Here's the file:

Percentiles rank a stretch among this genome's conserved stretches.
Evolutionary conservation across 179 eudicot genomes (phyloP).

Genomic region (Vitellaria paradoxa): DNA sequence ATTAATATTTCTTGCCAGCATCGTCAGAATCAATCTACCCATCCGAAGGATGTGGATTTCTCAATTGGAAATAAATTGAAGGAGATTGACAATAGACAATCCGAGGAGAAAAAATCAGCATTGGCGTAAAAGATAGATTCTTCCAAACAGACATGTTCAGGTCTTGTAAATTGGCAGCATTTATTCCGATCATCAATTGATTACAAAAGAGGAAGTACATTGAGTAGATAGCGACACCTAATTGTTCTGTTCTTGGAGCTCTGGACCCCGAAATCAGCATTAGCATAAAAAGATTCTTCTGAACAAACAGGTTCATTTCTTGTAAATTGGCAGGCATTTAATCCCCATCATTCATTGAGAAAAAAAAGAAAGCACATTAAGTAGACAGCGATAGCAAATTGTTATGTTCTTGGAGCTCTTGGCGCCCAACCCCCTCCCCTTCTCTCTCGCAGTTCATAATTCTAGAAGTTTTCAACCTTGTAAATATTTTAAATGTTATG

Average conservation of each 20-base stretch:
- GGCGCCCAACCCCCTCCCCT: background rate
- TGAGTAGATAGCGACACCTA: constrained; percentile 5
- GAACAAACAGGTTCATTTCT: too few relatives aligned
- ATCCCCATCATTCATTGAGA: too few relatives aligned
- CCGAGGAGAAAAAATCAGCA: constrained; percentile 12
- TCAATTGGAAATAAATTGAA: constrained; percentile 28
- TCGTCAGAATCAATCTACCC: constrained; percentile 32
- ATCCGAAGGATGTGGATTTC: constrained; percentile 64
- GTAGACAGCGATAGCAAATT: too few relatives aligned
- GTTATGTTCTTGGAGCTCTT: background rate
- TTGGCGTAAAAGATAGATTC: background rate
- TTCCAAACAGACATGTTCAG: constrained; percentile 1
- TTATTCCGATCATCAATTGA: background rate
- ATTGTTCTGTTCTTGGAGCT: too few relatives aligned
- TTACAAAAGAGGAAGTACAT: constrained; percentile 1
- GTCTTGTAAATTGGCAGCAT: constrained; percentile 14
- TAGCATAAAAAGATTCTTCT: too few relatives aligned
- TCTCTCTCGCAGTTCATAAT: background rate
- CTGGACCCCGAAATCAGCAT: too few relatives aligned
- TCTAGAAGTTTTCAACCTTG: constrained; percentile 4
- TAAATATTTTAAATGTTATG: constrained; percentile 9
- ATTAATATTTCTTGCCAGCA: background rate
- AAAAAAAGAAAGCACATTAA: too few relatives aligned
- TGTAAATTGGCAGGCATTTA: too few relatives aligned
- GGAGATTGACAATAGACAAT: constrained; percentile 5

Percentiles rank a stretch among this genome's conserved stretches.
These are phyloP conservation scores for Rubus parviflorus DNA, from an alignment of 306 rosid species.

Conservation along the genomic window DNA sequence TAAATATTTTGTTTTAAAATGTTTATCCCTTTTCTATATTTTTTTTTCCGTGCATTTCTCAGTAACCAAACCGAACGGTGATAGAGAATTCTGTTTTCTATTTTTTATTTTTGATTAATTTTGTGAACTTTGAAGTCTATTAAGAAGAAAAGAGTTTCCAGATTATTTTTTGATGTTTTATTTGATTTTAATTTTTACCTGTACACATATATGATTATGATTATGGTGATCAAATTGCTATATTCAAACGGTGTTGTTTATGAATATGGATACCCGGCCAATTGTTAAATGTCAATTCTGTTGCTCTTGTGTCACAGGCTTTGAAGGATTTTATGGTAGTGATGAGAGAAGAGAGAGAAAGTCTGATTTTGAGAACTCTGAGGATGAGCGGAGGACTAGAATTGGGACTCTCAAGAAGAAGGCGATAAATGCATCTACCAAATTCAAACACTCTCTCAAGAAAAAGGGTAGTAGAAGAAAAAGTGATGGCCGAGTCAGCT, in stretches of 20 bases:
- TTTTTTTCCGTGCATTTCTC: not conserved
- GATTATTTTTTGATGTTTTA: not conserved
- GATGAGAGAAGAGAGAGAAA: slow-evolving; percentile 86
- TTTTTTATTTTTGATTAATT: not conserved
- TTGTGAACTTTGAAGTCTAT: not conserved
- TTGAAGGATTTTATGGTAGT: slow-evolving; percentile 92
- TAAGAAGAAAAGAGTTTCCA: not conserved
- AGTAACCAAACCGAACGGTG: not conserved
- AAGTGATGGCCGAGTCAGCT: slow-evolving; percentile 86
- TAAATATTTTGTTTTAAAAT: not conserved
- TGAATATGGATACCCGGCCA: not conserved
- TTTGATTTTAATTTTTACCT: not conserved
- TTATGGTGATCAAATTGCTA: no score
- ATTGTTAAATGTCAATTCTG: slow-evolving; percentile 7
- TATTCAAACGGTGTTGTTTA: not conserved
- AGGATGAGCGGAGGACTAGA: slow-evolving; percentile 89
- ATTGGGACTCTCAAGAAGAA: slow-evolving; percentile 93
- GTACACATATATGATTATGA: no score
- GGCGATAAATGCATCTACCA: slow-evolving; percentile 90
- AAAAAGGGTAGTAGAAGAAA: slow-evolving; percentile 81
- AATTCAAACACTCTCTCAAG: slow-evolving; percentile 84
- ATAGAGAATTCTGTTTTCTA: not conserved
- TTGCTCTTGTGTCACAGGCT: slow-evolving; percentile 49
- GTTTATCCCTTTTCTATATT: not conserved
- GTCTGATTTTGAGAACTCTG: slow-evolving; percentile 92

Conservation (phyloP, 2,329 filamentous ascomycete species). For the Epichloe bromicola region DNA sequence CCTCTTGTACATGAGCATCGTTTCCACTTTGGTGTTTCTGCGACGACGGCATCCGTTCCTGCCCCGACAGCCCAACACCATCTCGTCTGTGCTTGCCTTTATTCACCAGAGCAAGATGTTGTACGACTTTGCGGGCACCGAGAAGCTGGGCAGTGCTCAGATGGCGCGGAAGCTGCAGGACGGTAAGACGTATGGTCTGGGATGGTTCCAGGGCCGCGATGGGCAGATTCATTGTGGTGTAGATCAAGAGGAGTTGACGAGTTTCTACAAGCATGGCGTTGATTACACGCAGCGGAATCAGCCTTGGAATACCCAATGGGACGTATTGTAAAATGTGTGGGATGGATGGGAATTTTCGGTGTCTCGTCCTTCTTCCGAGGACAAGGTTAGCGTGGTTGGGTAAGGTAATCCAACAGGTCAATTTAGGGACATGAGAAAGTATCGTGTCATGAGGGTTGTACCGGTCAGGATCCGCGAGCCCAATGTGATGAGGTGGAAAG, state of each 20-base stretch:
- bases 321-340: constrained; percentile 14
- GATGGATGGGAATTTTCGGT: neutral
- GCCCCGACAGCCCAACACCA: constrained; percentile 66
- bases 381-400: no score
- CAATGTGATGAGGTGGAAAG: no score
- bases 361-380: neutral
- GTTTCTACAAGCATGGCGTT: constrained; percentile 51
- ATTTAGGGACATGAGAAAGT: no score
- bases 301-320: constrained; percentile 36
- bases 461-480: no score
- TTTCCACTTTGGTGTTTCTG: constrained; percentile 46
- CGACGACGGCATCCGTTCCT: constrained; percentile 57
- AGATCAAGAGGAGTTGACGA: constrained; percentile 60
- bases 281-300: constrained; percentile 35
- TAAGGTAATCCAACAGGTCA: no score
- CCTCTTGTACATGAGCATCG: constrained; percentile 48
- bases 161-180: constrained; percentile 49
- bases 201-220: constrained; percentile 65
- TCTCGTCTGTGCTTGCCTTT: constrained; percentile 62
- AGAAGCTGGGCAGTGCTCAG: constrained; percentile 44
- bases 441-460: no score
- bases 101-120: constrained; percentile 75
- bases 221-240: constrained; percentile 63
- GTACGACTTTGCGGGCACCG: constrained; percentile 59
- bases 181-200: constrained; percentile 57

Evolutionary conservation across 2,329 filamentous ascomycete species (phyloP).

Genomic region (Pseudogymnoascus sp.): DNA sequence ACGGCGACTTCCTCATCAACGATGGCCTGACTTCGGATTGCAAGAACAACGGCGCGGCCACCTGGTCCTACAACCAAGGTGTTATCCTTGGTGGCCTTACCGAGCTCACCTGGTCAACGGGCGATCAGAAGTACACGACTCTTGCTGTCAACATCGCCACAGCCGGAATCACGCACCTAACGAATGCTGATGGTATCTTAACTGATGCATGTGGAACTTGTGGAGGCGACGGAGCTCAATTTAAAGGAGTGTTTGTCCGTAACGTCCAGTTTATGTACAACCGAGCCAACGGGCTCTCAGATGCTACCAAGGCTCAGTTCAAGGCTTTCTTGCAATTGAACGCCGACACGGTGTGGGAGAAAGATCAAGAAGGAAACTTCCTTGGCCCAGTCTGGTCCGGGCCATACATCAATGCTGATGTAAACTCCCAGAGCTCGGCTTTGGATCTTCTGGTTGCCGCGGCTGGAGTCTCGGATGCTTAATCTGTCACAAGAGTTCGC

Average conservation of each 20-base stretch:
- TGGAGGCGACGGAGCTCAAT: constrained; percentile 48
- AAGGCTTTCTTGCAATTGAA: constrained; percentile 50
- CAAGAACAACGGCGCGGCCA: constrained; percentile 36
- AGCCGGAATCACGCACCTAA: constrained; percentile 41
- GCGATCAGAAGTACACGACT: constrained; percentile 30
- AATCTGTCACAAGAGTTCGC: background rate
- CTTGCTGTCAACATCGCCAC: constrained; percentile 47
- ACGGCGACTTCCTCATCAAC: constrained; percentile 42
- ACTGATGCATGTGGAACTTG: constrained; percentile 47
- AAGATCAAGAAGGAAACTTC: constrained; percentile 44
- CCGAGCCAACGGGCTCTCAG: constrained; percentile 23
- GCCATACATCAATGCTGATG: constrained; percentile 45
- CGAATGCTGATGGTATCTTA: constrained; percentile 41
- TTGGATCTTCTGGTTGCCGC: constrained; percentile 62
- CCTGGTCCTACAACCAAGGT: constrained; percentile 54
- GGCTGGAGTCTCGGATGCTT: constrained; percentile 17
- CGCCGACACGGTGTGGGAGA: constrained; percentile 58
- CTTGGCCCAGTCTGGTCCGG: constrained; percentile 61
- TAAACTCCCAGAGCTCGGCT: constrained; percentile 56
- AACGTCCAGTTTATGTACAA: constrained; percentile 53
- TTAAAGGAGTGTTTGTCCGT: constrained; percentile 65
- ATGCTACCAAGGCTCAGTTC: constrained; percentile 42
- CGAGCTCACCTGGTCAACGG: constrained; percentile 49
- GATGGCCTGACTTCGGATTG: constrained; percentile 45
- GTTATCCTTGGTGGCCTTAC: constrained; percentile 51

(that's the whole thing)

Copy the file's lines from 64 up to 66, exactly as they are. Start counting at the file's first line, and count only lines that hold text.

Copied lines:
- bases 361-380: neutral
- GTTTCTACAAGCATGGCGTT: constrained; percentile 51
- ATTTAGGGACATGAGAAAGT: no score